“Celebrating Life” since 1964
Business View Oceania interviews Veronica Ligteringen, Facility Manager of Glenwood Home, for our focus on Aged Care & Retirement Villages in New Zealand
From the moment you walk through the door, the special ambience of Glenwood Home captures your heart. Cheery rooms, a safe and peaceful environment and all the comforts and conveniences of home. At Glenwood every life is celebrated and every person is valued. The philosophy of the Glenwood community: to establish and maintain care and support services, includes meeting the resident’s spiritual and welfare needs without distinction of race, creed, nationality or opinion. Located in charming Timaru under the auspices of a Community Trust, Glenwood offers a homely, comfortable quality of life that fully recognises and supports the dignity of people growing older.
Since its founding in 1964, Glenwood Home has earned a solid reputation as a rest home, hospital and retirement village boasting a high level of professional care in the hands of a well-trained and dedicated staff. It all began in 1957, when the Anglican-Methodist Glenwood Home South Canterbury Trust Board was formed in response to a growing need within the district for an additional specially-designed facility for retired and elderly folk. Peter Woodnorth and Michael Gresson, two well-known local citizens on the Glenwood Board, were instrumental in moving the project forward and supervising the planning of the new home on land donated by the Woodnorth family. Glenwood was established on the vision, hard work and generosity of the South Canterbury community.
Glenwood opened in September 1964 with 20 residents. A downstairs wing, catering for an additional eight people, was opened a few years later. Then, in the early 1970s, the Glenwood retirement village was built on land north of the home – a major project comprising 17 one-bedroom cottages designed for independent living. In 2005, a multi-million-dollar redevelopment created two new wings to meet hospital standards. Sixteen rooms with ensuites were added, along with a new reception and administration area, staff offices and service rooms. Completing the development was a comfortable lounge, a wonderfully sunny annexe called “Sunshine Alley” and a sheltered enclosed courtyard.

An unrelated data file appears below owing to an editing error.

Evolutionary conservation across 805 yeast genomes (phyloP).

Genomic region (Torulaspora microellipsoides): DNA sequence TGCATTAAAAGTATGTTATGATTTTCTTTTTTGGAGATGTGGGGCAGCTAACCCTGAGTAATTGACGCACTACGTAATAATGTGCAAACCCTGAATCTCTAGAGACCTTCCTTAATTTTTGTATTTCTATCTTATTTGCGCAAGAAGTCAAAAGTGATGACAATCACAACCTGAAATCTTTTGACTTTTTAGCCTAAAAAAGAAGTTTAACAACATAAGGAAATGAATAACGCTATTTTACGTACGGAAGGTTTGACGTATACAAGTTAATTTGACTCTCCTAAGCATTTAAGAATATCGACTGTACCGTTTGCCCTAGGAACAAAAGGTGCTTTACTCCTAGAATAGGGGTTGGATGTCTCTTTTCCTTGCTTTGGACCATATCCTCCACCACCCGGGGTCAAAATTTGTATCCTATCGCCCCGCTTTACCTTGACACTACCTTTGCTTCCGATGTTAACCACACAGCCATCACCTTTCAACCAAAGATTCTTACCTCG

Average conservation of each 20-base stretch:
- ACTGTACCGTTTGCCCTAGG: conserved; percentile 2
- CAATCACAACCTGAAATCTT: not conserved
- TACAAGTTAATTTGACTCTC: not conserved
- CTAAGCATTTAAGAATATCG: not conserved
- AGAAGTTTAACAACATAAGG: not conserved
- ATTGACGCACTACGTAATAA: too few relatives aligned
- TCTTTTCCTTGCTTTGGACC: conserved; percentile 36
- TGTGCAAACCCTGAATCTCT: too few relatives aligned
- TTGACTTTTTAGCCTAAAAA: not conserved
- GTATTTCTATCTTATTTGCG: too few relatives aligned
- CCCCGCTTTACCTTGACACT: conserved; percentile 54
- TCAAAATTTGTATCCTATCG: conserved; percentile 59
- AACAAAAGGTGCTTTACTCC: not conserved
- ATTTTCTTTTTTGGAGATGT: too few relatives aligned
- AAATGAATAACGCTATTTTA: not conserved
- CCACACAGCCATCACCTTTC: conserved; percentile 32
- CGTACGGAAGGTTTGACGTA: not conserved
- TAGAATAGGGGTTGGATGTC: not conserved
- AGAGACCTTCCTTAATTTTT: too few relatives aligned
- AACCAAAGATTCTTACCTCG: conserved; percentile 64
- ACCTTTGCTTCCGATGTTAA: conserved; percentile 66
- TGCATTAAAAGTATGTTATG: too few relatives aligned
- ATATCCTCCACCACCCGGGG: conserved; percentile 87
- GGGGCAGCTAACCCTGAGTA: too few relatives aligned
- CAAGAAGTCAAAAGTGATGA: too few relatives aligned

Veronica Ligteringen, Facility Manager of Glenwood Home, explains, “The Trust board is made up of Anglican and Methodist representatives and a number of people invited from the community. So we have a good balance of people who hold to those principles from Christian groups, as well as board members from the business sector. We have a wonderful nine-member board at this time comprised of highly competent individuals who grasp just how special Glenwood is – and they are committed to both the business side and the wellbeing side of our operations.”
In terms of services, the facility is comprised of two parts: Glenwood Home and the Retirement Village. And three avenues for funding: The Ministry of Health; people’s contributions to their own care; and funding to the Village through Occupation Right Agreements. The Village units are not big by today’s standards but tidy, modern, very appealing and large enough for couples to share. Residents don’t buy the unit per se, they pay for it on the understanding that when they’re no longer living there, ownership reverts back to Glenwood, at which point the unit is sold to the next person. The cost to that, called a Deferred Management Fee, is the cost of the person living there for that period of time. This is standard practice for Occupation Right Agreements.